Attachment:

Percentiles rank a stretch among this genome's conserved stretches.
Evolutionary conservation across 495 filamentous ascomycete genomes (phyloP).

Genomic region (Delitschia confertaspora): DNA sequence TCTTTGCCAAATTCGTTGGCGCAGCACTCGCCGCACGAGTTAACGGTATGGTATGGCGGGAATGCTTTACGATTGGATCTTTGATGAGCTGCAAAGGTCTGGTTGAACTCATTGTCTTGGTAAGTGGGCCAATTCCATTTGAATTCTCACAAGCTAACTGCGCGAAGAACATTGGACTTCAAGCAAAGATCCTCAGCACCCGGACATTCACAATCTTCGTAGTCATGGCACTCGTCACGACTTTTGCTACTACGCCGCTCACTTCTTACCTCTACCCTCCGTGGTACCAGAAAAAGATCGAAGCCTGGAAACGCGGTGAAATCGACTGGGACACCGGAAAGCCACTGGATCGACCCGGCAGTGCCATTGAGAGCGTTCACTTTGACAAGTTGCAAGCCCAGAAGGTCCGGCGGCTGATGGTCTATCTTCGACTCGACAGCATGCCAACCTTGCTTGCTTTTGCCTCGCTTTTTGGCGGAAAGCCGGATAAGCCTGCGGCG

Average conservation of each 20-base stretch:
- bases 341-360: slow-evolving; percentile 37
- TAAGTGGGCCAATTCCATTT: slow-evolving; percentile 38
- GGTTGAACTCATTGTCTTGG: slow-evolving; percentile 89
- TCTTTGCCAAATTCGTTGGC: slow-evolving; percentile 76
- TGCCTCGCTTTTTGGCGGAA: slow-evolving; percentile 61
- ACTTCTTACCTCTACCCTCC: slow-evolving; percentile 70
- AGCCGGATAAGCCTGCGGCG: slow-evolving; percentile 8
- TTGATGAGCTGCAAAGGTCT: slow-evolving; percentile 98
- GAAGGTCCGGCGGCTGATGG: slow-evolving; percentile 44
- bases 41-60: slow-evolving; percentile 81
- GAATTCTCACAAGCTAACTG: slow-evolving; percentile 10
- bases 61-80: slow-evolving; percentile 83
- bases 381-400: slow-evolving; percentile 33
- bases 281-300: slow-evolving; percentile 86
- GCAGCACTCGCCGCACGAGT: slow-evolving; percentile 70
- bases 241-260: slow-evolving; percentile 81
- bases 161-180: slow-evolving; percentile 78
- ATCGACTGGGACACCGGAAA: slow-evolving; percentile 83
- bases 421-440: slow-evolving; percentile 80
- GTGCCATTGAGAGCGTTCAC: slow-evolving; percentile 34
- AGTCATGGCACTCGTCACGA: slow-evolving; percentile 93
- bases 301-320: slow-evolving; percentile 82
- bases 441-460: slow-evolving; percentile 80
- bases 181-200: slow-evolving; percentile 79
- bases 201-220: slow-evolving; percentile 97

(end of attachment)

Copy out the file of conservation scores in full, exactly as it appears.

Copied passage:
Percentiles rank a stretch among this genome's conserved stretches.
Evolutionary conservation across 495 filamentous ascomycete genomes (phyloP).

Genomic region (Delitschia confertaspora): DNA sequence TCTTTGCCAAATTCGTTGGCGCAGCACTCGCCGCACGAGTTAACGGTATGGTATGGCGGGAATGCTTTACGATTGGATCTTTGATGAGCTGCAAAGGTCTGGTTGAACTCATTGTCTTGGTAAGTGGGCCAATTCCATTTGAATTCTCACAAGCTAACTGCGCGAAGAACATTGGACTTCAAGCAAAGATCCTCAGCACCCGGACATTCACAATCTTCGTAGTCATGGCACTCGTCACGACTTTTGCTACTACGCCGCTCACTTCTTACCTCTACCCTCCGTGGTACCAGAAAAAGATCGAAGCCTGGAAACGCGGTGAAATCGACTGGGACACCGGAAAGCCACTGGATCGACCCGGCAGTGCCATTGAGAGCGTTCACTTTGACAAGTTGCAAGCCCAGAAGGTCCGGCGGCTGATGGTCTATCTTCGACTCGACAGCATGCCAACCTTGCTTGCTTTTGCCTCGCTTTTTGGCGGAAAGCCGGATAAGCCTGCGGCG

Average conservation of each 20-base stretch:
- bases 341-360: slow-evolving; percentile 37
- TAAGTGGGCCAATTCCATTT: slow-evolving; percentile 38
- GGTTGAACTCATTGTCTTGG: slow-evolving; percentile 89
- TCTTTGCCAAATTCGTTGGC: slow-evolving; percentile 76
- TGCCTCGCTTTTTGGCGGAA: slow-evolving; percentile 61
- ACTTCTTACCTCTACCCTCC: slow-evolving; percentile 70
- AGCCGGATAAGCCTGCGGCG: slow-evolving; percentile 8
- TTGATGAGCTGCAAAGGTCT: slow-evolving; percentile 98
- GAAGGTCCGGCGGCTGATGG: slow-evolving; percentile 44
- bases 41-60: slow-evolving; percentile 81
- GAATTCTCACAAGCTAACTG: slow-evolving; percentile 10
- bases 61-80: slow-evolving; percentile 83
- bases 381-400: slow-evolving; percentile 33
- bases 281-300: slow-evolving; percentile 86
- GCAGCACTCGCCGCACGAGT: slow-evolving; percentile 70
- bases 241-260: slow-evolving; percentile 81
- bases 161-180: slow-evolving; percentile 78
- ATCGACTGGGACACCGGAAA: slow-evolving; percentile 83
- bases 421-440: slow-evolving; percentile 80
- GTGCCATTGAGAGCGTTCAC: slow-evolving; percentile 34
- AGTCATGGCACTCGTCACGA: slow-evolving; percentile 93
- bases 301-320: slow-evolving; percentile 82
- bases 441-460: slow-evolving; percentile 80
- bases 181-200: slow-evolving; percentile 79
- bases 201-220: slow-evolving; percentile 97